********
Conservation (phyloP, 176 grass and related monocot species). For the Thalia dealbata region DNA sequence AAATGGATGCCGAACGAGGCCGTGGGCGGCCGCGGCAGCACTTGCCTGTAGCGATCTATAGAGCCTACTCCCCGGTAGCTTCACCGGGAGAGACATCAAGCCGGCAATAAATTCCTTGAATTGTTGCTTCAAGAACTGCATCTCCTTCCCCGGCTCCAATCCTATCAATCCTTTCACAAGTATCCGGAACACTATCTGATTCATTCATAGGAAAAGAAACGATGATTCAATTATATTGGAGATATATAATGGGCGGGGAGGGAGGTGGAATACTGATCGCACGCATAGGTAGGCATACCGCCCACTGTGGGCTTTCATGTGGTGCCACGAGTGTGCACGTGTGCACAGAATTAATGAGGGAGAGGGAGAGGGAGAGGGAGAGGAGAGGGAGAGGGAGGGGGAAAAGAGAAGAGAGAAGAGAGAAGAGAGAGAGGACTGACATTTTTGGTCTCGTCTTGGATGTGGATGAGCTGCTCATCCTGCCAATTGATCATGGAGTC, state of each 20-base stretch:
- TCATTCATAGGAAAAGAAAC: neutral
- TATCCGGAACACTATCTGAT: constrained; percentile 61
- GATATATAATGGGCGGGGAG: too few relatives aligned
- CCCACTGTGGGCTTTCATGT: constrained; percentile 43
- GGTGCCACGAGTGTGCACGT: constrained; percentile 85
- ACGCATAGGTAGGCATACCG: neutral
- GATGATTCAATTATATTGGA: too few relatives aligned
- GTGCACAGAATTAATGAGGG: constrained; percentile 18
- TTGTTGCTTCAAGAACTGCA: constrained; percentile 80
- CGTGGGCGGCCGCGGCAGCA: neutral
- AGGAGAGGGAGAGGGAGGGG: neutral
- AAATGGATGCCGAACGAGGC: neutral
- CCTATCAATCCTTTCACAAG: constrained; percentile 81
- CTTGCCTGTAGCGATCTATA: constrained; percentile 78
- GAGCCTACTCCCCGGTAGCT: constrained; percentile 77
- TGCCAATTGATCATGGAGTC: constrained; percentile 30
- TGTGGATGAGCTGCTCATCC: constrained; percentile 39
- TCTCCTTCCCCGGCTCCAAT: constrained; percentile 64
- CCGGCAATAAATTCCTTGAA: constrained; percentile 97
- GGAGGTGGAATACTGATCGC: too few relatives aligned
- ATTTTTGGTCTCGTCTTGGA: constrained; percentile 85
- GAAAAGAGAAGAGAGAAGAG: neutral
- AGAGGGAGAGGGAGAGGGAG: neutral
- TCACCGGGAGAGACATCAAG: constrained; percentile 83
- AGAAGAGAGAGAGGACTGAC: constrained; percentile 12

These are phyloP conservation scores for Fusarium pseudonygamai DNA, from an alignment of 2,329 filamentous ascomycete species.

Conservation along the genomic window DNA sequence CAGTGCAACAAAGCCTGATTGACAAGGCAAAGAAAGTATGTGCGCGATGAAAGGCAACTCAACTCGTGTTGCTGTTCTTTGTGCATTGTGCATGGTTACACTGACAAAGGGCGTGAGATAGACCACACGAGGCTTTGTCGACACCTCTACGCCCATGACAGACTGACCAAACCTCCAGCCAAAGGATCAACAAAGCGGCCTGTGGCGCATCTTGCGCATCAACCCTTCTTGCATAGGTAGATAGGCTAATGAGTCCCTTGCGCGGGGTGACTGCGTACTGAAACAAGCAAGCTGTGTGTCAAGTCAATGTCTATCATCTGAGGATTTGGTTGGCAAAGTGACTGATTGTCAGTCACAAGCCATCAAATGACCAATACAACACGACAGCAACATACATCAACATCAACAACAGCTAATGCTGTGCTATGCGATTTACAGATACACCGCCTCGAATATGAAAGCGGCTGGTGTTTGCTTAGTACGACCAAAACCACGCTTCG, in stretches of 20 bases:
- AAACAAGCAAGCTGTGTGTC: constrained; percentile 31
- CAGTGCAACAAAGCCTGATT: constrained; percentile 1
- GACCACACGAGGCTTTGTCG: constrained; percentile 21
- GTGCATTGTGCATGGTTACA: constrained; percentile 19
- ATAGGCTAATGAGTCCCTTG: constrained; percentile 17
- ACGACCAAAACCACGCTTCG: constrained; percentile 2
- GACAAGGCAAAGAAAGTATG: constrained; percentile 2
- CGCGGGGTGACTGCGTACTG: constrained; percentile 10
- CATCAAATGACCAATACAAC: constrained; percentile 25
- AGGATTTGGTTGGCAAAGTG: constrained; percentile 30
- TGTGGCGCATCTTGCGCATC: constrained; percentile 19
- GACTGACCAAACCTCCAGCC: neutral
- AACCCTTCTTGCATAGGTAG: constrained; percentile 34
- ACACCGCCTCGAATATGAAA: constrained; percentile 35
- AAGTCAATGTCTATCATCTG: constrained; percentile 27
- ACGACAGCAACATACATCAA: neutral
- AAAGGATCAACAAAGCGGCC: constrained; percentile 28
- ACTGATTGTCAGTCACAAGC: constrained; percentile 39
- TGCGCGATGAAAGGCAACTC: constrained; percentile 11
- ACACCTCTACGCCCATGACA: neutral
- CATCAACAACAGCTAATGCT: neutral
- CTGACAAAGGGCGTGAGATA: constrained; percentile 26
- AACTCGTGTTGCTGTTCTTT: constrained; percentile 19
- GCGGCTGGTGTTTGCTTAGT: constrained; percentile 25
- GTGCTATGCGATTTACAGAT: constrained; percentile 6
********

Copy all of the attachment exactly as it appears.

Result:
Conservation (phyloP, 176 grass and related monocot species). For the Thalia dealbata region DNA sequence AAATGGATGCCGAACGAGGCCGTGGGCGGCCGCGGCAGCACTTGCCTGTAGCGATCTATAGAGCCTACTCCCCGGTAGCTTCACCGGGAGAGACATCAAGCCGGCAATAAATTCCTTGAATTGTTGCTTCAAGAACTGCATCTCCTTCCCCGGCTCCAATCCTATCAATCCTTTCACAAGTATCCGGAACACTATCTGATTCATTCATAGGAAAAGAAACGATGATTCAATTATATTGGAGATATATAATGGGCGGGGAGGGAGGTGGAATACTGATCGCACGCATAGGTAGGCATACCGCCCACTGTGGGCTTTCATGTGGTGCCACGAGTGTGCACGTGTGCACAGAATTAATGAGGGAGAGGGAGAGGGAGAGGGAGAGGAGAGGGAGAGGGAGGGGGAAAAGAGAAGAGAGAAGAGAGAAGAGAGAGAGGACTGACATTTTTGGTCTCGTCTTGGATGTGGATGAGCTGCTCATCCTGCCAATTGATCATGGAGTC, state of each 20-base stretch:
- TCATTCATAGGAAAAGAAAC: neutral
- TATCCGGAACACTATCTGAT: constrained; percentile 61
- GATATATAATGGGCGGGGAG: too few relatives aligned
- CCCACTGTGGGCTTTCATGT: constrained; percentile 43
- GGTGCCACGAGTGTGCACGT: constrained; percentile 85
- ACGCATAGGTAGGCATACCG: neutral
- GATGATTCAATTATATTGGA: too few relatives aligned
- GTGCACAGAATTAATGAGGG: constrained; percentile 18
- TTGTTGCTTCAAGAACTGCA: constrained; percentile 80
- CGTGGGCGGCCGCGGCAGCA: neutral
- AGGAGAGGGAGAGGGAGGGG: neutral
- AAATGGATGCCGAACGAGGC: neutral
- CCTATCAATCCTTTCACAAG: constrained; percentile 81
- CTTGCCTGTAGCGATCTATA: constrained; percentile 78
- GAGCCTACTCCCCGGTAGCT: constrained; percentile 77
- TGCCAATTGATCATGGAGTC: constrained; percentile 30
- TGTGGATGAGCTGCTCATCC: constrained; percentile 39
- TCTCCTTCCCCGGCTCCAAT: constrained; percentile 64
- CCGGCAATAAATTCCTTGAA: constrained; percentile 97
- GGAGGTGGAATACTGATCGC: too few relatives aligned
- ATTTTTGGTCTCGTCTTGGA: constrained; percentile 85
- GAAAAGAGAAGAGAGAAGAG: neutral
- AGAGGGAGAGGGAGAGGGAG: neutral
- TCACCGGGAGAGACATCAAG: constrained; percentile 83
- AGAAGAGAGAGAGGACTGAC: constrained; percentile 12

These are phyloP conservation scores for Fusarium pseudonygamai DNA, from an alignment of 2,329 filamentous ascomycete species.

Conservation along the genomic window DNA sequence CAGTGCAACAAAGCCTGATTGACAAGGCAAAGAAAGTATGTGCGCGATGAAAGGCAACTCAACTCGTGTTGCTGTTCTTTGTGCATTGTGCATGGTTACACTGACAAAGGGCGTGAGATAGACCACACGAGGCTTTGTCGACACCTCTACGCCCATGACAGACTGACCAAACCTCCAGCCAAAGGATCAACAAAGCGGCCTGTGGCGCATCTTGCGCATCAACCCTTCTTGCATAGGTAGATAGGCTAATGAGTCCCTTGCGCGGGGTGACTGCGTACTGAAACAAGCAAGCTGTGTGTCAAGTCAATGTCTATCATCTGAGGATTTGGTTGGCAAAGTGACTGATTGTCAGTCACAAGCCATCAAATGACCAATACAACACGACAGCAACATACATCAACATCAACAACAGCTAATGCTGTGCTATGCGATTTACAGATACACCGCCTCGAATATGAAAGCGGCTGGTGTTTGCTTAGTACGACCAAAACCACGCTTCG, in stretches of 20 bases:
- AAACAAGCAAGCTGTGTGTC: constrained; percentile 31
- CAGTGCAACAAAGCCTGATT: constrained; percentile 1
- GACCACACGAGGCTTTGTCG: constrained; percentile 21
- GTGCATTGTGCATGGTTACA: constrained; percentile 19
- ATAGGCTAATGAGTCCCTTG: constrained; percentile 17
- ACGACCAAAACCACGCTTCG: constrained; percentile 2
- GACAAGGCAAAGAAAGTATG: constrained; percentile 2
- CGCGGGGTGACTGCGTACTG: constrained; percentile 10
- CATCAAATGACCAATACAAC: constrained; percentile 25
- AGGATTTGGTTGGCAAAGTG: constrained; percentile 30
- TGTGGCGCATCTTGCGCATC: constrained; percentile 19
- GACTGACCAAACCTCCAGCC: neutral
- AACCCTTCTTGCATAGGTAG: constrained; percentile 34
- ACACCGCCTCGAATATGAAA: constrained; percentile 35
- AAGTCAATGTCTATCATCTG: constrained; percentile 27
- ACGACAGCAACATACATCAA: neutral
- AAAGGATCAACAAAGCGGCC: constrained; percentile 28
- ACTGATTGTCAGTCACAAGC: constrained; percentile 39
- TGCGCGATGAAAGGCAACTC: constrained; percentile 11
- ACACCTCTACGCCCATGACA: neutral
- CATCAACAACAGCTAATGCT: neutral
- CTGACAAAGGGCGTGAGATA: constrained; percentile 26
- AACTCGTGTTGCTGTTCTTT: constrained; percentile 19
- GCGGCTGGTGTTTGCTTAGT: constrained; percentile 25
- GTGCTATGCGATTTACAGAT: constrained; percentile 6